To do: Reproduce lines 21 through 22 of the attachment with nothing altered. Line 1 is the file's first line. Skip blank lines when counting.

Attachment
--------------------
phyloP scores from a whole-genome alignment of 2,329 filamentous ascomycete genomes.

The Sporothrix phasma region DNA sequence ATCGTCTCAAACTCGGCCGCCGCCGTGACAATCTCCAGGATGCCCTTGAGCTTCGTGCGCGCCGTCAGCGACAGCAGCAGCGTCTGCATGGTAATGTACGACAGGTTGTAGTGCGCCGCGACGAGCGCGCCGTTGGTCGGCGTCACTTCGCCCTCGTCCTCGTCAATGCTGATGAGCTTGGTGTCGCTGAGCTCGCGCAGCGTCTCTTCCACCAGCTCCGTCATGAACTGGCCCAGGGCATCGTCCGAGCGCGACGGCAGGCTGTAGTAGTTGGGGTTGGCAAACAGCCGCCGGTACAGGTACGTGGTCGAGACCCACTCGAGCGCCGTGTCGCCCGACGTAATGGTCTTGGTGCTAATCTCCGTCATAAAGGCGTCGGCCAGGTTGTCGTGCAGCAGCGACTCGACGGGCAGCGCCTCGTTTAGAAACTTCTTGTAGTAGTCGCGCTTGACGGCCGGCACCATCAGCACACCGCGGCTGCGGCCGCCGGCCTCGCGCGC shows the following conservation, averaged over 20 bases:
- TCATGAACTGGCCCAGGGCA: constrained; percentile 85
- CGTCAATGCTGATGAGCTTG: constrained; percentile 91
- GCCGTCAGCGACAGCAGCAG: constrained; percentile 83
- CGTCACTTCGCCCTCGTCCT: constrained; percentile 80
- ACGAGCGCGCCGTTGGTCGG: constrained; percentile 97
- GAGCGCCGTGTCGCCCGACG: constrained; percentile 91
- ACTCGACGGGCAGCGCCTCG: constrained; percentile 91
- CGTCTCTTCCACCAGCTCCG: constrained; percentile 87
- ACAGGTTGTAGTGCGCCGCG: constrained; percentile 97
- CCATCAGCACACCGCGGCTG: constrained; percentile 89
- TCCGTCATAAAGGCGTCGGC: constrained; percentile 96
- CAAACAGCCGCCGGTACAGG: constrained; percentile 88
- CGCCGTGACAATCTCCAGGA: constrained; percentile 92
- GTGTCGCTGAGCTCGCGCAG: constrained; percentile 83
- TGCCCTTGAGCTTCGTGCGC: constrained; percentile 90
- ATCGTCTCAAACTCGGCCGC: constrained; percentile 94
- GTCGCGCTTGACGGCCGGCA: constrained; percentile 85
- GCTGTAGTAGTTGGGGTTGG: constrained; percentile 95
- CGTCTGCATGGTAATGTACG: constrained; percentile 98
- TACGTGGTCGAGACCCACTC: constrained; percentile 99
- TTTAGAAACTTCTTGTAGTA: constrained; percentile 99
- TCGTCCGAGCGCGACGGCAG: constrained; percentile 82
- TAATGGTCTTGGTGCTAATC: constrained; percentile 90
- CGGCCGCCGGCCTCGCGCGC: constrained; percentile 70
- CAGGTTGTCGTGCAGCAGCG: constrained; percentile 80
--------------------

- CGTCTGCATGGTAATGTACG: constrained; percentile 98
- TACGTGGTCGAGACCCACTC: constrained; percentile 99